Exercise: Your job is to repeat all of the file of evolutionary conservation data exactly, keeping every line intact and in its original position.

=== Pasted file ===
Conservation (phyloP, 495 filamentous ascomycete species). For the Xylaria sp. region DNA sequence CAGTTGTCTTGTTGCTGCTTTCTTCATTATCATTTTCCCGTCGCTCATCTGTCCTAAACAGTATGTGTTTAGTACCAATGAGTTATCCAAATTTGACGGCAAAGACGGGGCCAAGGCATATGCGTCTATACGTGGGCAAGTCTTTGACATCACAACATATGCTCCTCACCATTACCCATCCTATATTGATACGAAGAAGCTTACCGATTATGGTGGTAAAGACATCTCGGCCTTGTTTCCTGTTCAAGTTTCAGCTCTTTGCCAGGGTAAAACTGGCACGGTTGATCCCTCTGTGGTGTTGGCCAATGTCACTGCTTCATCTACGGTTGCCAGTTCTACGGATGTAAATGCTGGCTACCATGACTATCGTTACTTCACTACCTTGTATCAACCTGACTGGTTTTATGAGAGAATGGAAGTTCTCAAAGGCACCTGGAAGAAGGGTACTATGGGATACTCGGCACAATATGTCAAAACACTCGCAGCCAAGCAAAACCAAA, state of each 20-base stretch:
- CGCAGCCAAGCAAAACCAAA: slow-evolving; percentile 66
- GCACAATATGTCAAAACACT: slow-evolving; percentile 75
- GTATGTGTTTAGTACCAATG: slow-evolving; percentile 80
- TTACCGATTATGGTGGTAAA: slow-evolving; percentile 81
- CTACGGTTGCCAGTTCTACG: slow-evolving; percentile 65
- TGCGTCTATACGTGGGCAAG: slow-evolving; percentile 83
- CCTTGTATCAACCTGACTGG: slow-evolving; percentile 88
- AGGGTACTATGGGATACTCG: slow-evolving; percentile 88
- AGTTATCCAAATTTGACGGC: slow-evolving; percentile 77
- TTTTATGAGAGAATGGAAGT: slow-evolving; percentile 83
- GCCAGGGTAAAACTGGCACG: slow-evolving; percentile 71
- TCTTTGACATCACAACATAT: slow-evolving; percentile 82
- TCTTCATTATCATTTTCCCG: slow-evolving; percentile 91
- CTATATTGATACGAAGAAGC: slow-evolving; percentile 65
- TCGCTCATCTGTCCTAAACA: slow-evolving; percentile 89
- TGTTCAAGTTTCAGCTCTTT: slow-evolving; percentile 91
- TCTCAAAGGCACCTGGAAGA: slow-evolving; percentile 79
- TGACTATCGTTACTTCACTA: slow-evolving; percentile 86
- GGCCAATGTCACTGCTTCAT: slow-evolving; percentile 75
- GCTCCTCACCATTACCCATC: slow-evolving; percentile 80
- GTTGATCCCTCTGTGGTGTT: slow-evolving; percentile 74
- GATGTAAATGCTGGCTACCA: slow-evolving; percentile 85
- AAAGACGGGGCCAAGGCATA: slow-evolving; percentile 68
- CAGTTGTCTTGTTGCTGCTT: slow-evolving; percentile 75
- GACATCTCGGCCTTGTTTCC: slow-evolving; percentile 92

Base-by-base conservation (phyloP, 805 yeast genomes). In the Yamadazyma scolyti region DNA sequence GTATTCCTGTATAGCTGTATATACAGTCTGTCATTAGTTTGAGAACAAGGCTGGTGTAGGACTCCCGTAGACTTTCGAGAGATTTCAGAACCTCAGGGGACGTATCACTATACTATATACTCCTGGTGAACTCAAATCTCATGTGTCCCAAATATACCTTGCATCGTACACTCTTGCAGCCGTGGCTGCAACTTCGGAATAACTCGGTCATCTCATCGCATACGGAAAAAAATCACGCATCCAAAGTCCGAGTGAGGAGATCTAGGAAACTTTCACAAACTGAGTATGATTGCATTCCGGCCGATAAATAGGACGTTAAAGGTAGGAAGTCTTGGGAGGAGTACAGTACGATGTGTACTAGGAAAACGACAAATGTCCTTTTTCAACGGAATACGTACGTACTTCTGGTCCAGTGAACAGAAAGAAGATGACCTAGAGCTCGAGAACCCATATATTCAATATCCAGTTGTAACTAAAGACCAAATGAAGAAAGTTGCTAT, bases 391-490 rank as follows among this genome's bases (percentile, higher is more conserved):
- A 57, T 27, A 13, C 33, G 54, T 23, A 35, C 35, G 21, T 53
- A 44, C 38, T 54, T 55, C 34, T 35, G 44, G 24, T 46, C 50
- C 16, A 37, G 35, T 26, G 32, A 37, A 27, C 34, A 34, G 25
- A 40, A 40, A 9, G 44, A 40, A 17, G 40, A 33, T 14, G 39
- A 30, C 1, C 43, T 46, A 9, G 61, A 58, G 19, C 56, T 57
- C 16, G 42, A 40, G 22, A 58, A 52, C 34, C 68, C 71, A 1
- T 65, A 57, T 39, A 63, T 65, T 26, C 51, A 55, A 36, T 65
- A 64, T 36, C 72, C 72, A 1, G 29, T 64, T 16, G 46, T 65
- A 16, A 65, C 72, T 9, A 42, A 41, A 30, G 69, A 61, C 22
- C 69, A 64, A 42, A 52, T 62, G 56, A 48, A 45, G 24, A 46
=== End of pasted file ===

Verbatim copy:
Conservation (phyloP, 495 filamentous ascomycete species). For the Xylaria sp. region DNA sequence CAGTTGTCTTGTTGCTGCTTTCTTCATTATCATTTTCCCGTCGCTCATCTGTCCTAAACAGTATGTGTTTAGTACCAATGAGTTATCCAAATTTGACGGCAAAGACGGGGCCAAGGCATATGCGTCTATACGTGGGCAAGTCTTTGACATCACAACATATGCTCCTCACCATTACCCATCCTATATTGATACGAAGAAGCTTACCGATTATGGTGGTAAAGACATCTCGGCCTTGTTTCCTGTTCAAGTTTCAGCTCTTTGCCAGGGTAAAACTGGCACGGTTGATCCCTCTGTGGTGTTGGCCAATGTCACTGCTTCATCTACGGTTGCCAGTTCTACGGATGTAAATGCTGGCTACCATGACTATCGTTACTTCACTACCTTGTATCAACCTGACTGGTTTTATGAGAGAATGGAAGTTCTCAAAGGCACCTGGAAGAAGGGTACTATGGGATACTCGGCACAATATGTCAAAACACTCGCAGCCAAGCAAAACCAAA, state of each 20-base stretch:
- CGCAGCCAAGCAAAACCAAA: slow-evolving; percentile 66
- GCACAATATGTCAAAACACT: slow-evolving; percentile 75
- GTATGTGTTTAGTACCAATG: slow-evolving; percentile 80
- TTACCGATTATGGTGGTAAA: slow-evolving; percentile 81
- CTACGGTTGCCAGTTCTACG: slow-evolving; percentile 65
- TGCGTCTATACGTGGGCAAG: slow-evolving; percentile 83
- CCTTGTATCAACCTGACTGG: slow-evolving; percentile 88
- AGGGTACTATGGGATACTCG: slow-evolving; percentile 88
- AGTTATCCAAATTTGACGGC: slow-evolving; percentile 77
- TTTTATGAGAGAATGGAAGT: slow-evolving; percentile 83
- GCCAGGGTAAAACTGGCACG: slow-evolving; percentile 71
- TCTTTGACATCACAACATAT: slow-evolving; percentile 82
- TCTTCATTATCATTTTCCCG: slow-evolving; percentile 91
- CTATATTGATACGAAGAAGC: slow-evolving; percentile 65
- TCGCTCATCTGTCCTAAACA: slow-evolving; percentile 89
- TGTTCAAGTTTCAGCTCTTT: slow-evolving; percentile 91
- TCTCAAAGGCACCTGGAAGA: slow-evolving; percentile 79
- TGACTATCGTTACTTCACTA: slow-evolving; percentile 86
- GGCCAATGTCACTGCTTCAT: slow-evolving; percentile 75
- GCTCCTCACCATTACCCATC: slow-evolving; percentile 80
- GTTGATCCCTCTGTGGTGTT: slow-evolving; percentile 74
- GATGTAAATGCTGGCTACCA: slow-evolving; percentile 85
- AAAGACGGGGCCAAGGCATA: slow-evolving; percentile 68
- CAGTTGTCTTGTTGCTGCTT: slow-evolving; percentile 75
- GACATCTCGGCCTTGTTTCC: slow-evolving; percentile 92

Base-by-base conservation (phyloP, 805 yeast genomes). In the Yamadazyma scolyti region DNA sequence GTATTCCTGTATAGCTGTATATACAGTCTGTCATTAGTTTGAGAACAAGGCTGGTGTAGGACTCCCGTAGACTTTCGAGAGATTTCAGAACCTCAGGGGACGTATCACTATACTATATACTCCTGGTGAACTCAAATCTCATGTGTCCCAAATATACCTTGCATCGTACACTCTTGCAGCCGTGGCTGCAACTTCGGAATAACTCGGTCATCTCATCGCATACGGAAAAAAATCACGCATCCAAAGTCCGAGTGAGGAGATCTAGGAAACTTTCACAAACTGAGTATGATTGCATTCCGGCCGATAAATAGGACGTTAAAGGTAGGAAGTCTTGGGAGGAGTACAGTACGATGTGTACTAGGAAAACGACAAATGTCCTTTTTCAACGGAATACGTACGTACTTCTGGTCCAGTGAACAGAAAGAAGATGACCTAGAGCTCGAGAACCCATATATTCAATATCCAGTTGTAACTAAAGACCAAATGAAGAAAGTTGCTAT, bases 391-490 rank as follows among this genome's bases (percentile, higher is more conserved):
- A 57, T 27, A 13, C 33, G 54, T 23, A 35, C 35, G 21, T 53
- A 44, C 38, T 54, T 55, C 34, T 35, G 44, G 24, T 46, C 50
- C 16, A 37, G 35, T 26, G 32, A 37, A 27, C 34, A 34, G 25
- A 40, A 40, A 9, G 44, A 40, A 17, G 40, A 33, T 14, G 39
- A 30, C 1, C 43, T 46, A 9, G 61, A 58, G 19, C 56, T 57
- C 16, G 42, A 40, G 22, A 58, A 52, C 34, C 68, C 71, A 1
- T 65, A 57, T 39, A 63, T 65, T 26, C 51, A 55, A 36, T 65
- A 64, T 36, C 72, C 72, A 1, G 29, T 64, T 16, G 46, T 65
- A 16, A 65, C 72, T 9, A 42, A 41, A 30, G 69, A 61, C 22
- C 69, A 64, A 42, A 52, T 62, G 56, A 48, A 45, G 24, A 46